|12-13-2011 08:59 AM|
there's no doubt, that the industry graphs/comparisons are a needed scientific requirement, but
When you get right down to the Brass tacks individual USES/-personal mods ,will surpass/circumvent any graph figures and we all have individual goals !
The 3.6L/5spd auto is the latest and greatest operating power system for the average 4x4 consumer, I have the faith, but
There is and can be a real awakning to the previous 3.8L/42rle owners and even though buying a new jeep is EXCITING and SUPERCALAFlAGHALSTIC-there are mods that can be done to the 07/11, that'll come close to the new jeeps prowess-
Never give up the ship !
If you're a newbie-then getting the 2012 is a no-brainer, it's a real "top drawer" JEEP-
if you're a 07-11 jeep owner and are unhappy with the performance, just read the internet/personal reviews for the ONE MODIFICATION of REGEARING--
It's a godsend !
|12-12-2011 11:06 PM|
Did anybody really expect the peak torque of the 3.6 to exceed the 3.8 by any substantial margin? Peak torque is mostly about displacement & compression (or forced induction/nitrous).
One way to look at the benefit of a high-revving engine is that at a given mph you can be in a lower gear (the higher revving engine shifts later). The torque that the wheels see is multiplied by your gear ratio. This is one way of looking at why the Pentastar out-accelerates the 3.8.
Of course, off-idle situations, towing or hills at cruising speed, etc. there is not much of a difference between the two. When you step on the pedal though, the Pentastar can drop into a deeper gear and take advantage of the gear reduction to out-hustle the 3.8.
|12-12-2011 10:39 PM|
|12-12-2011 10:22 PM|
|TXJKU-Rubi||There's no way I'm equipped to argue with the stats and numbers you guys posted but I do know that my auto 3.6 rubi w/ 4.10 is lots of fun! The only hold up I've experienced is my driving skills.|
|12-12-2011 10:17 PM|
Here is the engine numbers of the 3.8 and 3.6. Not that engine numbers mean as much as at wheel mumbers
The thing about it is the 3.6L at wheel number don't look close to the at engine numbers. In the real world the torque looked almost the same as the 3.8 at wheel numbers and in the end the dyno showed the 3.8 actually had higher top end torque at the wheels.
3.6 vvt dyno result 180 whp 150lb/ft w (3.8 dyno stock 151 whp 178lb/ft w)
RIPP 2012 Jeep Wrangler 3.6L V6 Dyno Test - YouTube
|12-12-2011 09:56 PM|
|12-12-2011 09:48 PM|
Your numbers are not correct at 1800 rpms the 3.8 has a torque of 145 and that is at the wheel numbers and it peaks at around 4K. Also your 3.6 numbers are engine numbers and not at the wheel. Like comparing apples to oranges. Seems like your really trying to raise the 3.6 higher and put the 3.8 down harder. Not sure why. The 3.8 may not be completely flat but it is closer then many are stating it is. AT wheel numbers the 3.8L isn't that far off the torque numbers of the 3.6L.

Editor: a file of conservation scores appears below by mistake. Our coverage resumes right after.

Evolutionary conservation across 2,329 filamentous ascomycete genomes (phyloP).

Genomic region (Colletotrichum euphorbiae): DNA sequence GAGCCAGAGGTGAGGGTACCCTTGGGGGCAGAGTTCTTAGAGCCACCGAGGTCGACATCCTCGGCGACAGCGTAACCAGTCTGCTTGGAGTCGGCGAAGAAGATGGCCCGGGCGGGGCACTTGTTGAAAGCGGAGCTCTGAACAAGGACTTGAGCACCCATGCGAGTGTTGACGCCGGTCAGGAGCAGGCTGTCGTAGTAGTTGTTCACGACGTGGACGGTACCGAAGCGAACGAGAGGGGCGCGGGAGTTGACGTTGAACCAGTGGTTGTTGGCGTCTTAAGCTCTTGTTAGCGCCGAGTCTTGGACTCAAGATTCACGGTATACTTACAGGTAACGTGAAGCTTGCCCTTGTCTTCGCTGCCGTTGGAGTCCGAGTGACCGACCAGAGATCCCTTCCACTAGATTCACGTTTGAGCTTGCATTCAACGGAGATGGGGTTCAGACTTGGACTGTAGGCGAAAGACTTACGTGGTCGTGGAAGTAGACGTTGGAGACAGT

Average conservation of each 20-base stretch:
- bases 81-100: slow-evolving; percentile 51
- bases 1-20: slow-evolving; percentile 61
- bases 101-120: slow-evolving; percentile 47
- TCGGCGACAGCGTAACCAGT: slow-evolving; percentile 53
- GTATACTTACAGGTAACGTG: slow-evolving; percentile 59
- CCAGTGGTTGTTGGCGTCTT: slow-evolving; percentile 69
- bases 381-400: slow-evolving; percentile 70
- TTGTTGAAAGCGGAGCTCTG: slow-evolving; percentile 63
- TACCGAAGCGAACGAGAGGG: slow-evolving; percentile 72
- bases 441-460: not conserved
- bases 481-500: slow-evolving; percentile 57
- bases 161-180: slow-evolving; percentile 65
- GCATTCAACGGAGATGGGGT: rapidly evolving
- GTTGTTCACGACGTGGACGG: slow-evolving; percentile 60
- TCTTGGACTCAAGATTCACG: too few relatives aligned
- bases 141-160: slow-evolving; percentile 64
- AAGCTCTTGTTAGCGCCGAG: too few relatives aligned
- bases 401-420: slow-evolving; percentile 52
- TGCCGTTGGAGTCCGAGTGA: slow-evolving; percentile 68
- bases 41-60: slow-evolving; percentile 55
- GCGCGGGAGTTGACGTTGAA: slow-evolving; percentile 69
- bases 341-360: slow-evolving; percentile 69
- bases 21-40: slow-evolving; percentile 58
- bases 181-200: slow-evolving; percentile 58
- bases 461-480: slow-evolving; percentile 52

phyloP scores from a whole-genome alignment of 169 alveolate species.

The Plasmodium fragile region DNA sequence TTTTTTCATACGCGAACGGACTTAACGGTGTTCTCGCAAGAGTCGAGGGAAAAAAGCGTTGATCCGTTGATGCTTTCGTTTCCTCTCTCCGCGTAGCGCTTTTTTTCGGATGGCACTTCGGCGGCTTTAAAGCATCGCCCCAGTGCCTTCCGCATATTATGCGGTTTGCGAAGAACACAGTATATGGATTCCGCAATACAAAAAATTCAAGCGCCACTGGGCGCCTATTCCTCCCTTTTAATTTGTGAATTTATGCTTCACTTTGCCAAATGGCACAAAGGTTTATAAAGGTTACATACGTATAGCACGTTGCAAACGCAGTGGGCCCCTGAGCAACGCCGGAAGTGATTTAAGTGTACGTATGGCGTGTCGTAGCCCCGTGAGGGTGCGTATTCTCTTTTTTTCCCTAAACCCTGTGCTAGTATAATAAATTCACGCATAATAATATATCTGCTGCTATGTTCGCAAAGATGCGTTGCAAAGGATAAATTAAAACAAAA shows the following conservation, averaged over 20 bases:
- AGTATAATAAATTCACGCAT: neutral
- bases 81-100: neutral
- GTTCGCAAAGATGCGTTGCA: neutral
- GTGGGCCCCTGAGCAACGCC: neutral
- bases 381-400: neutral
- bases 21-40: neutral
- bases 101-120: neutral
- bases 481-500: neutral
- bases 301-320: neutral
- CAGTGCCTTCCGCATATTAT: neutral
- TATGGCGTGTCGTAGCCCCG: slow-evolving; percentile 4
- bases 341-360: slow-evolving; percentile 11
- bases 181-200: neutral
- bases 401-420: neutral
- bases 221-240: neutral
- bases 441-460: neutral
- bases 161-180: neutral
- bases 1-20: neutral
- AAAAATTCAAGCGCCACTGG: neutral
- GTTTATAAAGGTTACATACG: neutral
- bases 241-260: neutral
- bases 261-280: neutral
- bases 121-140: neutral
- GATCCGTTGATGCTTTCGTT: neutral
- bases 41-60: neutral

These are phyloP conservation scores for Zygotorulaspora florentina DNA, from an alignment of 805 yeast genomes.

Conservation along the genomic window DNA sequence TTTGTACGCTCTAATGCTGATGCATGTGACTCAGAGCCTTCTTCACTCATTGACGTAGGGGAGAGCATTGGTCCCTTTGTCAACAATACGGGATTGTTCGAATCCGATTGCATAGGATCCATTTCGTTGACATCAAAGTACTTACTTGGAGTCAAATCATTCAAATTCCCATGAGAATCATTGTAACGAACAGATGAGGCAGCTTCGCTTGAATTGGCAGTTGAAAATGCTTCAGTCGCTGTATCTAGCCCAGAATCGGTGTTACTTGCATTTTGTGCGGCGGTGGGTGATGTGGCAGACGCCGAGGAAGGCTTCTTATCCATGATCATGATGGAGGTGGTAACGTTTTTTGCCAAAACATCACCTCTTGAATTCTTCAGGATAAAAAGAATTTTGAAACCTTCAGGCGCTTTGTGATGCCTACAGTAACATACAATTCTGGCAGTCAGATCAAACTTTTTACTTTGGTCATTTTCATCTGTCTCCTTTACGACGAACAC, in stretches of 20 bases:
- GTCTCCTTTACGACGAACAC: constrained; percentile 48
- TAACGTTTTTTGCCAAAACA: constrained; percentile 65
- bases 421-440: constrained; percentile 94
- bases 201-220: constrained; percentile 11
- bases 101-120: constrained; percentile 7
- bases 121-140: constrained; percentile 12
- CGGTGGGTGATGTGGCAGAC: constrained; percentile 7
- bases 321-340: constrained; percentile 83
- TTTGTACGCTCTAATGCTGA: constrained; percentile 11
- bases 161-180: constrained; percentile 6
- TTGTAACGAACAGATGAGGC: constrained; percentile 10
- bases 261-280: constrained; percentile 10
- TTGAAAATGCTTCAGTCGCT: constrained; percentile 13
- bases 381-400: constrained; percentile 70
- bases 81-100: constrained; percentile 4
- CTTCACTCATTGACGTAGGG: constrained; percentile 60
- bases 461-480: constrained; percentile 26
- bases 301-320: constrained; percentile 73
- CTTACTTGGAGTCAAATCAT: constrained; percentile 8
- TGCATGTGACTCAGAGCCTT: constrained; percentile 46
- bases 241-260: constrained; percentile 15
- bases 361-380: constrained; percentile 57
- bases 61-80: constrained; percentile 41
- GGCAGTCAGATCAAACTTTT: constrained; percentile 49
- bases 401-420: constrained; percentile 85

3.8L dyno at the wheel not engine numbers. Blue numbers stock and red tuned motor.
|12-12-2011 08:19 PM|
|joe002||The 3.8 has a little more torque then the 3.6 below 1K, but I doubt you'll notice it.|
|12-12-2011 08:15 PM|
YUP, the torque converter is just a fluid connection between the engine and tranny that acts as a reduction gear and-
I imagine the 2012 is similiar !IDK
|12-12-2011 08:11 PM|
|signkutter||I dont see where the Auto lacks in torque at anything over 1500 rpm.. I have a deadspot at that rpm where the drive train seems to get hesitant going to tell the stealership guys about it next time I go to town|
|12-12-2011 07:59 PM|
|i82much||I see where you are going with this and yeah, the converter provides some torque multiplication. That said, you can store an awful lot of energy in that manual trans flywheel if you want, although that's hard on parts.|
|12-12-2011 07:52 PM|
Not sure what your asking but----
Its all In the gearing. Both the 3.6 and 3.8 are not know to be power houses down below..
I hear no complaints with the new 5speed auto in the 2012. Good match? Better than
the 4 speed in previous years. The 6 speed has a lower first gear, compared-I really don't know.
That work for ya?
|12-12-2011 07:52 PM|
If you're comparing it to the 3.8L, it's not a "lack of". The 3.6L has a peak torque of 260 lb-ft and nearly all of that (250 lb-ft) is available at only 2k RPM and the torque curve stays nearly flat to nearly redline. The old 3.8L doesn't even hit 250 until north of 5k RPM and at 2k RPM it's less than 100 lb-ft.
However, the old I-6 4.0 hit 240 lb-ft around 3k RPM and was relatively flat compared to the 3.8L. Given the weight of the JK, the 3.6L may feel a bit less torquey than the 4.0. I had a 4.0 TJ, but it's been so long since I owned it I can't give a fair comparison ... the difference certainly isn't noticeable enough to me for feel an issue, though.
I read some preliminary review online somewhere that said the motor felt weak below 4k RPM and that it lacked low-end torque ... my question after reading that and after driving mine was "compared to what ... a HEMI?".
I've wheeled and rock-crawled with mine already and the slushbox, 4.10s, and 35s are perfect for a relatively stock, general all-around wheeler, IMO.
|12-12-2011 06:32 PM|
Auto Good Match for lack of low end torque?
The biggest concern regarding the 3.6 seems to be a lack of low end torque. Since the automatic's torque converter has a torque multiplying effect at low RPM's, it seems that an auto is well matched for the 3.6. Does this theory hold water?